Robert Rogers, Global Information Infrastructure Commission (GIIC)

What worked well:

  1. The open format and generally conflict-free timing of the plenary sessions provided ample opportunity for all voices to be heard. Few, if any, complaints were heard about anyone not being able or free to register opinions.
  2. The dialog, debate, questioning, commenting, and interactive exchanges fostered by the plenary sessions precipitated productive and valuable discussions. This was precisely what was intended. i.e., Good discussion ensued without necessarily leading to consensus positions, formal resolutions, or doing anything else manifesting or resembling a policy making process.
  3. The moderators of the plenary sessions were of immense importance inasmuch as they kept the discussion of inherently unwieldy and multifaceted topics moving apace, did not allow a dwelling upon footnote-quality asides, rancor, or migration into tangential topics (although access seemed to creep into discussions of all four topics).
  4. No time was wasted on presentation of elaborate biographical sketches of participants, introductory speeches by discussants, tutorials regarding the topics at hand, or other formalities. The plenary session discussions got up to speed almost immediately. This was responsive to the advanced state of awareness of the topics by most audience members.
  5. The focus on a finite number of topics, albeit broad ones, worked well, perhaps to the pleasant surprise of many.

What worked less well:

  1. The massive size of the plenary panels inhibited spontaneous inter-discussant exchanges, kept discussions more superficial than they might have been with fewer discussants (or panels composed strictly of  discussants with points of view decidedly different from others on the same panel).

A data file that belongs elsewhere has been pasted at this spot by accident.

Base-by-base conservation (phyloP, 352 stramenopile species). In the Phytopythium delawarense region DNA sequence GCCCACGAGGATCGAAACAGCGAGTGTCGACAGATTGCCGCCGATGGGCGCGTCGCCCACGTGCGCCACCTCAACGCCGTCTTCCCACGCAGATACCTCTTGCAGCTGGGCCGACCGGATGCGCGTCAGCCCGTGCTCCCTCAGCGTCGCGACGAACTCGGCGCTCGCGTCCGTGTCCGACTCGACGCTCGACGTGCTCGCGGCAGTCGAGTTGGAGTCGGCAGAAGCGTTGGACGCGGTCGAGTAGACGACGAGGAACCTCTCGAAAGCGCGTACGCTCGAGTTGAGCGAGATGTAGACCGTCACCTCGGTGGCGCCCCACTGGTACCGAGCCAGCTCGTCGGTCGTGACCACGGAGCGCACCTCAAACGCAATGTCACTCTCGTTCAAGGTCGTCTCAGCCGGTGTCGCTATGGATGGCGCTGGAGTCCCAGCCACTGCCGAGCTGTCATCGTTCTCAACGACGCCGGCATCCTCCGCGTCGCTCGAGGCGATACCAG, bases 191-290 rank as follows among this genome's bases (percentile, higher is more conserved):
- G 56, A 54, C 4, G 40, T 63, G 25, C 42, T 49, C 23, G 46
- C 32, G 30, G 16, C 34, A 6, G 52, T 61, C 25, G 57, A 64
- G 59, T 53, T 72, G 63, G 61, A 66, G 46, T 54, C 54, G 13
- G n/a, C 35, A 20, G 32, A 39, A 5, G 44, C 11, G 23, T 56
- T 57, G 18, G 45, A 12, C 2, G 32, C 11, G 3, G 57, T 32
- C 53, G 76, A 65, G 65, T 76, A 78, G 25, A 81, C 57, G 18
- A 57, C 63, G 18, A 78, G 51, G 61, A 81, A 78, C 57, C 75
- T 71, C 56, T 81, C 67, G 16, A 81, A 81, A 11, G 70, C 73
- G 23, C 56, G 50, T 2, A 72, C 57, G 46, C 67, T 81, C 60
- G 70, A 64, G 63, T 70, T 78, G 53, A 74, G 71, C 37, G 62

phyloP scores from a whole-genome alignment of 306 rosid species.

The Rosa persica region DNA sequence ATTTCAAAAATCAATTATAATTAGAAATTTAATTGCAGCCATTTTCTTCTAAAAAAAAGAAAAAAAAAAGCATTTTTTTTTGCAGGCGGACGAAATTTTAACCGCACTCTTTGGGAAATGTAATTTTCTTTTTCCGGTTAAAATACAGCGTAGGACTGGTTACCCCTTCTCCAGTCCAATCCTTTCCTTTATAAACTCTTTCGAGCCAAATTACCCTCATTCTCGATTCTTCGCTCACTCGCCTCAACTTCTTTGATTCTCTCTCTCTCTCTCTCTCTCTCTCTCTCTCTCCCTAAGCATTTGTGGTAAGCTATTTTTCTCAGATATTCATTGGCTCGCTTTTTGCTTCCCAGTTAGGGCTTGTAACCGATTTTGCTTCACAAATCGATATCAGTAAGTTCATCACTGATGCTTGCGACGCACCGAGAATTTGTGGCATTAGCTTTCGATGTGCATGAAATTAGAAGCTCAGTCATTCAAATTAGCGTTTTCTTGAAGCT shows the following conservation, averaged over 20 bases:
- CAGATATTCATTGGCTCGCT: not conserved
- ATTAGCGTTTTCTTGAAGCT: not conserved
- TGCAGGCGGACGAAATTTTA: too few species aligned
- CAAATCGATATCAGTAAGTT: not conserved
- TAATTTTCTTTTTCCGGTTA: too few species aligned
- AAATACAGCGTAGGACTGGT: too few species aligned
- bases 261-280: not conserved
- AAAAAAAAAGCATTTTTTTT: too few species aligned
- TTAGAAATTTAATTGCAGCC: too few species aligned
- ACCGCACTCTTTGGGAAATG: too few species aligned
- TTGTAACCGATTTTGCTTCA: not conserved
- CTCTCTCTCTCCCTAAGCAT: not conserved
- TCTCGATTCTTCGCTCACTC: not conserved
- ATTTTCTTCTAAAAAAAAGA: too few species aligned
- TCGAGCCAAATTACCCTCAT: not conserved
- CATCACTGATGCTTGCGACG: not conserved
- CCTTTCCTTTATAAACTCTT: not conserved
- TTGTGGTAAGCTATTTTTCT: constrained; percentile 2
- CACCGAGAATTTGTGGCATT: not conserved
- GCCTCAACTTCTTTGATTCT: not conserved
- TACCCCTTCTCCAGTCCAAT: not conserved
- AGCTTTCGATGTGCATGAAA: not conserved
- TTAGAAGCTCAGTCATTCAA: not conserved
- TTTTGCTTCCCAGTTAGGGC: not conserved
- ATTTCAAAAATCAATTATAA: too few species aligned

2. Insufficient time was allotted to solicit and secure the participation of senior-level executives of real business firms. Such executives (both from firms that stand as users, e.g., financial services, as well as providers – ICT-centric – ones) may have added credence to some of the discussions. Self-professed business representatives/associations came off as weak and not necessarily credible substitutes for real corporate decision makers.

Suggestions for improvements:

  1. The format of the Athens meeting worked remarkably well measured against its objective of fostering multi-stakeholder discussion.
  2. Workshops should be solicited to provide well-defined opportunities for participants to explore in greater details particular aspects of plenary session topics. There should be more detailed criteria for workshops than there was in Athens, and complementary or topic-overlapping workshop proposals should be compelled to combine.
  3. Workshops should not be scheduled while plenary sessions or other closely related workshops are in progress.
  4. Invitations to desired speakers, particularly senior-level ones, should be extended far in advance of the meeting. Experience teaches that six months (even a year) is not at all too far-advanced a time to secure such busy and “over-scheduled” leaders.

Other comments suggestions:

The immediate benefit of the inaugural IG Forum meeting may be process-oriented. As the meeting progressed it became evident how truly grand an experiment the inaugural IG Forum meeting was. That it was conducted and concluded in as seamless and seemingly overwhelmingly satisfactory way as it did was testimony that it may, in fact, serve as a worthy model for duplication by others who are striving to address other important and inherently international issues, the resolution of which seem perennially stymied by different and conflicting interests of different nations and different societal sectors. Needless to say, discussion must precede agreement, and agreement must precede the making of effective conflict-resolving policy making. But how best to foster effective discussion? That is the process question toward which the Athens meeting may be regarded as having made as significant a contribution as any other.